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Activists Fight For A Popular Vote For President

Activists with 'National Popular Vote' say the Electoral College means presid...

Credit: NPR

Above: Activists with 'National Popular Vote' say the Electoral College means presidential candidates only see the swing states whey look at this map, and they want votes in all states to matter just as much.

The group National Popular Vote wants presidents to be elected by every voter, not just those who live in swing states.

— A week ago, First Lady Michelle Obama paid a visit to San Diego. But she wasn't looking for votes for the president, she was looking for campaign money.

It's becoming an old story. California has become the ATM of national political campaigns. But it's not a swing state, so candidates spend virtually none of their time appealing to California voters.

It's something campaign consultant Jason Roe knows very well.

"There's not even a reason to have a conversation about California in a presidential campaign office," said Roe. "There is not a reason to have a conversation about Massachusetts, Wyoming, Alabama. They're not on the table because they're not competitive."

Roe is a Republican political consultant based in San Diego, and he's also a member of a national bipartisan group called National Popular Vote. To him, the problem is the Electoral College. The solution is changing the system so the president is elected by a national popular vote.

In any presidential campaign, California is home to a great wealth of electoral votes. Whoever wins the state wins all of them, and any poll will tell you those votes will almost certainly go to the Democratic candidate. In other words, California is a done deal. There's no point in fighting over it or appealing to the state's voters.

The goal of National Popular Vote is to replace the Electoral College with a popular vote, in which the presidential candidate with the most votes wins. Remember that wasn't the case in the 2000 election, in which Al Gore won the most votes but George W. Bush won the Electoral College, and therefore the presidency.

In the system Roe and his allies imagine, every vote would count the same, regardless of where they were cast.

The members of National Popular Vote say the Electoral College has created a system in which Presidential candidates focus all their energy on winning votes in swing states. Roe argued this doesn't only mean California voters, and voters in most other states, are ignored during elections. It has a real effect on national policy, and how a president does his job.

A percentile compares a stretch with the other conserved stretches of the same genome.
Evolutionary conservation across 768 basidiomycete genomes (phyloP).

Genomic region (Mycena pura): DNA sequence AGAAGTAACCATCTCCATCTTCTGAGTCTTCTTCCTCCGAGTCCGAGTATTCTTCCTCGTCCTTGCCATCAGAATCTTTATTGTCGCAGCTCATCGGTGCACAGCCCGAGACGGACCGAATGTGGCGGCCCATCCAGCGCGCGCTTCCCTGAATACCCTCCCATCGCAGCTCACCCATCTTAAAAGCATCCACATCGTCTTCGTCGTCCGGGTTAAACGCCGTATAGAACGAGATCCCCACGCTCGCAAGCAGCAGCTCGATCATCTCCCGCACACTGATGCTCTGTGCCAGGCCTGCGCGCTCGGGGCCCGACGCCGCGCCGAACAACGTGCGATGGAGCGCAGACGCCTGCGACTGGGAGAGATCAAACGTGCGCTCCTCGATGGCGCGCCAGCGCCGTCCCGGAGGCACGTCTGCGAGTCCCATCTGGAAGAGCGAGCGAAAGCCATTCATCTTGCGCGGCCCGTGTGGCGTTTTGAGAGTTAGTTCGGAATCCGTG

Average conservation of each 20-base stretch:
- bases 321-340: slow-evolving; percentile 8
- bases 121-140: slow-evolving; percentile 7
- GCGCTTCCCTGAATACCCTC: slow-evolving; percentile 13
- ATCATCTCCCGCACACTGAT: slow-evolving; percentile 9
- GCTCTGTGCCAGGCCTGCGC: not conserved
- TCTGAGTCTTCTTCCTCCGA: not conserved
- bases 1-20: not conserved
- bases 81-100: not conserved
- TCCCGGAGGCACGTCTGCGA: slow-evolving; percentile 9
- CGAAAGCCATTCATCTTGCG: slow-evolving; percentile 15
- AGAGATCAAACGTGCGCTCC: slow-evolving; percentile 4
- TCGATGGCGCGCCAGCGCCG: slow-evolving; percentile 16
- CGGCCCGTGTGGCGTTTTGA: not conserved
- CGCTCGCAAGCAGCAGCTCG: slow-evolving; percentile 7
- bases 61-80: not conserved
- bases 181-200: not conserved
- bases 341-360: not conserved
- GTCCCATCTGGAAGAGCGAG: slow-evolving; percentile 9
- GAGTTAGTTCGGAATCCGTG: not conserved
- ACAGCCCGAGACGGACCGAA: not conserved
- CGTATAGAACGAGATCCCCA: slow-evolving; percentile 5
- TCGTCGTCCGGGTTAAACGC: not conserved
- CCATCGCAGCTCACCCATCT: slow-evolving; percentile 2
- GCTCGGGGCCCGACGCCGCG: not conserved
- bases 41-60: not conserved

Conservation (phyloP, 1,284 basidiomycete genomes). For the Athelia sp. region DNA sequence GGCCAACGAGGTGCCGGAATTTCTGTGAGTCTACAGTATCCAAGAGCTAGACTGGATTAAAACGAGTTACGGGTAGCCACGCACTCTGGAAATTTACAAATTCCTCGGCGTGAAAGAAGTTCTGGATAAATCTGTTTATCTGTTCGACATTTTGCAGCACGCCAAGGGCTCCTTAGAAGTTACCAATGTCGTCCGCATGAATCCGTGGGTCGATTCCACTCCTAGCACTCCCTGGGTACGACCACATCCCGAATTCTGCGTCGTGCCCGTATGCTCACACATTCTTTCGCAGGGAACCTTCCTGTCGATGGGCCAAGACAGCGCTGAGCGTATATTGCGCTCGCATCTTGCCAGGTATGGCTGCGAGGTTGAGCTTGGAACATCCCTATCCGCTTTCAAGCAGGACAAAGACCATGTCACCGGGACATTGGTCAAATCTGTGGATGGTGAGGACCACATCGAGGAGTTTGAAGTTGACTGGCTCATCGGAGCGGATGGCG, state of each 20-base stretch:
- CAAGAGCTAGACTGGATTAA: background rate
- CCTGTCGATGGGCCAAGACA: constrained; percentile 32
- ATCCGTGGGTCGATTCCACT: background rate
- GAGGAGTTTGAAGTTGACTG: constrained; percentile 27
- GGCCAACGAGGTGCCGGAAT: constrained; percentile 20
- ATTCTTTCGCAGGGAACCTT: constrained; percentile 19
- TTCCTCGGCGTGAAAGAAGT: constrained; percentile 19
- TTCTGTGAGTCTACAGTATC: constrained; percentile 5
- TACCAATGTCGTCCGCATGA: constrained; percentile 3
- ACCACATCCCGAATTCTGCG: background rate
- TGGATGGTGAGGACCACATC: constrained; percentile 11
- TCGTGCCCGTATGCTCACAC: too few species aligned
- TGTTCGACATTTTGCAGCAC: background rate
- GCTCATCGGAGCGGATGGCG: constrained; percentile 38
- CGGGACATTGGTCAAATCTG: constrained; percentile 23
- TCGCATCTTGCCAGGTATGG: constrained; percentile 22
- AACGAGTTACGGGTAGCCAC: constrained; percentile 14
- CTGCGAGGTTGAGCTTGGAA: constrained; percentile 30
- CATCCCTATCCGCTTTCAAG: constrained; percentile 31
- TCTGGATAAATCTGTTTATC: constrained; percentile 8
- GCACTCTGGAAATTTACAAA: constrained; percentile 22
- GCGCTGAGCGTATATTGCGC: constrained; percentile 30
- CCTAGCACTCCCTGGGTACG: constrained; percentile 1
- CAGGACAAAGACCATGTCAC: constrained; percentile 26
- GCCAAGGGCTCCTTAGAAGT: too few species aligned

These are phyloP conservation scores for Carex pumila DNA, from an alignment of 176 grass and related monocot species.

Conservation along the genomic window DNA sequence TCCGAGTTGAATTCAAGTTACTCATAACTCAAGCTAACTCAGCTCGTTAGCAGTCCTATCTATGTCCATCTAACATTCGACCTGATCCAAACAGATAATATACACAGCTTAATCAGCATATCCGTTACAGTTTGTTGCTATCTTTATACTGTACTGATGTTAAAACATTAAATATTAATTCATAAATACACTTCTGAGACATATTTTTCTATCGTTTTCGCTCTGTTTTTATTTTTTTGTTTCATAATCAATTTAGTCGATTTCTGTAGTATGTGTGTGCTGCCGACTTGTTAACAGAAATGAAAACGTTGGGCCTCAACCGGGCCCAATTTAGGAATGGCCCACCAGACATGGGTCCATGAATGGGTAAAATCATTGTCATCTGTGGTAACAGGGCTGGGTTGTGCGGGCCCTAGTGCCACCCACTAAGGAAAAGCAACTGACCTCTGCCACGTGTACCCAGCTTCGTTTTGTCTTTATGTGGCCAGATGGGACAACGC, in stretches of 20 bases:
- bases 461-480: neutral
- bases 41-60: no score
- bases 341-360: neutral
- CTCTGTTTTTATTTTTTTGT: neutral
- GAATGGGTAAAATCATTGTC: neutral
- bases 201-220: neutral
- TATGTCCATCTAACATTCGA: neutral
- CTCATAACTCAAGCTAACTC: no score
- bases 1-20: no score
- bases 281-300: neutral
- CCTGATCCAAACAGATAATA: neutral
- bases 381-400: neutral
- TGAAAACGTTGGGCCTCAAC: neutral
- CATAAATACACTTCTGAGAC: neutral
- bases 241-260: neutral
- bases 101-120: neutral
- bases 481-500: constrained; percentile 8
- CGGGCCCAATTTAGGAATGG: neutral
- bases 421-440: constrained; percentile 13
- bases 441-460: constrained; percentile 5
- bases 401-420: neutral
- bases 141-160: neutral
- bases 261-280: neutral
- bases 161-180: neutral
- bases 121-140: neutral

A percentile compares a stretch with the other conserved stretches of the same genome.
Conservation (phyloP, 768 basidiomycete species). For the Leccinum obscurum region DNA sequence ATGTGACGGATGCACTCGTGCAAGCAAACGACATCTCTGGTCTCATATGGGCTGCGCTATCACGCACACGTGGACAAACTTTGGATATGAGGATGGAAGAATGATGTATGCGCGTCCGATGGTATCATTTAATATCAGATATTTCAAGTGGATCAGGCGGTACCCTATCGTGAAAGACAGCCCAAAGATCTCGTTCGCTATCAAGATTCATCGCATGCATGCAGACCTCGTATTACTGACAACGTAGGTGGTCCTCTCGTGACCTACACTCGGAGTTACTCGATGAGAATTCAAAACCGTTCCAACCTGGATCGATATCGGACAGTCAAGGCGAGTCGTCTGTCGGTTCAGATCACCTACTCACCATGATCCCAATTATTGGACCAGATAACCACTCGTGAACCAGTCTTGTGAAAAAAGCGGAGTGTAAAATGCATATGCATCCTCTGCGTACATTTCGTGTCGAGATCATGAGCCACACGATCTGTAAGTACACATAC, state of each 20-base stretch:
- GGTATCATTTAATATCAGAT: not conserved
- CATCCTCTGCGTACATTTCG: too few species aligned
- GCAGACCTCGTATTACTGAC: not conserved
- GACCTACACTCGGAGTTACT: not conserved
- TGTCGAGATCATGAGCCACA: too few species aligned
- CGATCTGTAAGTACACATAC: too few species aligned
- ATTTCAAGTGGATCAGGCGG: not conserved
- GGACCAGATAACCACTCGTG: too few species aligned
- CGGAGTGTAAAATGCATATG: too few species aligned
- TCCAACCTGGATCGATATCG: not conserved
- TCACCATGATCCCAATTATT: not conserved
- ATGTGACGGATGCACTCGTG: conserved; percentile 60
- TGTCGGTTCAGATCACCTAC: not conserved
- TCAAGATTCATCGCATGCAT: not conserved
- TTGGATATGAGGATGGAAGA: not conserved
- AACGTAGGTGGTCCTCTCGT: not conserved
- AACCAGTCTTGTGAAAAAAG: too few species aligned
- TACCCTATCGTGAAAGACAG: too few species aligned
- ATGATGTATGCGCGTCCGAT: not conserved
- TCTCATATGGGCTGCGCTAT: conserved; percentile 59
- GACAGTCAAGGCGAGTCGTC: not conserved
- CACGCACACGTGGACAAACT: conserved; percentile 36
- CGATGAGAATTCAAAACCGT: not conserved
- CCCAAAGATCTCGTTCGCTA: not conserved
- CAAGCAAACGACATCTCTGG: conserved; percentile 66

Here's Roe's take, for instance, on the 2010 BP oil spill in the Gulf of Mexico.

"President Obama didn't get boots on the ground, engaged, on the BP oil spill until oil washed ashore in Florida," he said. "Mississippi... Alabama? It was a tragedy, but it didn't warrant him being there. So, their policy making is driven by the Electoral College."

To change the way we elect presidents, we have to either amend the Constitution, or take the path that National Popular Vote has chosen. They are asking each state to approve a compact saying they will award all of their electoral votes to the winner of the national popular vote.

The compact would go into effect when enough states sign on so that it truly would give the popular vote winner the majority of electoral votes as well.

Many political scientists are at least sympathetic to the cause. Ronald King, a professor of political science at San Diego State University, said reforming the Electoral College is a no-brainer if we believe government should reflect the popular majority. But majority rule of the people was not something America's founders were entirely comfortable with.

"And so we're stuck with this very complicated 200-year-old system that wasn't especially well thought out," said King.

Another political scientist, UC San Diego professor Thad Kousser, isn't sure a national popular vote for president is a good idea. He fears that having to fight for votes in every state, and in the country's largest media markets, would cause an enormous increase in the cost of a presidential campaign.

"That would put a premium on who could earn the most money, and that might be bad for democracy in the long run," said Kousser.

Roe disagreed.

"I don't know how somebody argues that it is more important that we spend less money talking to voters in 10 states than spending more and talking to voters in 50 states," said Roe.

So far the compact, sponsored by National Popular Vote, has been passed by the legislatures of nine states, including California. Interestingly, the list also includes Illinois, Hawaii and Massachusetts. In short, they are all majority-Democratic states.

Roe said he realizes it may seem strange to some that a Republican like himself has become an activist in favor of a popular vote. Much of the energy in the movement comes from Democrats who were upset that Gore won the popular vote but lost the 2000 election. To this, Roe said let's just wait and see what happens on election day.

"I think if we saw something that some people have speculated is a possibility, that Mitt Romney could win the popular vote but lose the electoral college," he said, "I have a feeling my friends on the right may look a little more favorably on National Popular Vote."

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